What is the effect of increasing order of IIR filter? does it also effects stability? If we have an IIR filter of order 6, now we change its order to 7, will there be any change in its stability?


Stability depends on the pole locations, so one cannot generally say that increasing the filter order does or doesn't affect stability. It depends on how you increase the filter order. What are the additional coefficients of the denominator? (Because the denominator polynomial of the transfer function determines the pole locations).

Another question are the finite word length effects. If you quantize the filter coefficients, e.g., by using fixed point arithmetic (but of course also by using floating point), then higher filter orders tend to be more problematic than lower filter orders, because the chance that poles get very close to (or even outside) the unit circle through quantization becomes larger. But again, you cannot say anything in general unless you specify the filter's transfer function, the filter structure, and the type of quantization.


For direct implementation (without cascading), 6th order is already too high.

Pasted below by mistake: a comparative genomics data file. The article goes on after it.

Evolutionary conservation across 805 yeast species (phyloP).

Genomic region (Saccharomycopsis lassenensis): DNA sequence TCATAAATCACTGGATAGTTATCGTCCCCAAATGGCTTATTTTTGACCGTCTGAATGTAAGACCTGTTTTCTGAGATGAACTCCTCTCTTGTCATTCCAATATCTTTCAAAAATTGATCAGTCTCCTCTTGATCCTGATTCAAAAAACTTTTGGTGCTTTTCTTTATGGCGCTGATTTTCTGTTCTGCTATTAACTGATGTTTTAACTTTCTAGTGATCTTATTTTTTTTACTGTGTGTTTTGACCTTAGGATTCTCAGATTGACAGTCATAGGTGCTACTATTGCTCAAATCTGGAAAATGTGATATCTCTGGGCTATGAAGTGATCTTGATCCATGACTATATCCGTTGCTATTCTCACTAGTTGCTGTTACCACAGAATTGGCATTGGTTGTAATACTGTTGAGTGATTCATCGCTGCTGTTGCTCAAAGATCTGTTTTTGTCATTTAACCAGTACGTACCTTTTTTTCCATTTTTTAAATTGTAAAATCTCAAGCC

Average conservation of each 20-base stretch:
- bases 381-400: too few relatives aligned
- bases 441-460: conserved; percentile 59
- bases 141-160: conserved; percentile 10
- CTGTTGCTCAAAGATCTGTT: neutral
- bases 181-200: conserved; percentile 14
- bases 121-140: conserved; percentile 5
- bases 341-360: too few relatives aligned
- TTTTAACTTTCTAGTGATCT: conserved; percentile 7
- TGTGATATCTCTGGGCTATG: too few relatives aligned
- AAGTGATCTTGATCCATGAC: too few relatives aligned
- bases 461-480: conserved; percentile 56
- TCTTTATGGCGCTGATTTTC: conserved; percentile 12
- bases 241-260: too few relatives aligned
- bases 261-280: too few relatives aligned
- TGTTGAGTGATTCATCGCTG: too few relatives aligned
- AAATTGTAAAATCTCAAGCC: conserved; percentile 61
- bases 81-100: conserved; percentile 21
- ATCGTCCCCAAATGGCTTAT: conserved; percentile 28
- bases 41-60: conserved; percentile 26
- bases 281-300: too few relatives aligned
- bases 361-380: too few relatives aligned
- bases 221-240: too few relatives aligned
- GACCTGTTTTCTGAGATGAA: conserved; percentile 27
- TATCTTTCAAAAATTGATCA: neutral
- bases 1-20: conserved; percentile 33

Let's look at the 6th order low-pass Butterworth filter with sample rate 24000 Hz and cut-off requency 110 Hz:

b0:  8.43345791e-12  a0:   1
b1:  5.06007475e-11  a1:  -5.88873409
b2:  1.26501869e-10  a2:  14.4498436
b3:  1.68669158e-10  a3: -18.91181708
b4:  1.26501869e-10  a4:  13.92373555
b5:  5.06007475e-11  a5:  -5.46772375
b6:  8.43345791e-12  a6:   0.89469577

The numerator (b) and denominator (a) coefficients have too much difference in order of magnitude. If this filter is implemented directly with single precision floating point, the rounding errors make it unstable:

Direct implementation of 6th order IIR filter

If the same filter is implemented as 3 cascaded second order sections, b and a have much less difference in orders of magnitude:

Stage 0
b0:  0.00020171  a0:  1
b1:  0.00040341  a1: -1.94507277
b2:  0.00020171  a2:  0.9458796

Stage 1
b0:  0.00020318  a0:  1
b1:  0.00040636  a1: -1.95927903
b2:  0.00020318  a2:  0.96009175

Stage 2
b0:  0.00020578  a0:  1
b1:  0.00041156  a1: -1.98438228
b2:  0.00020578  a2:  0.98520541

In this case, the cascaded implementation is stable even with single precision floating point:

enter image description here


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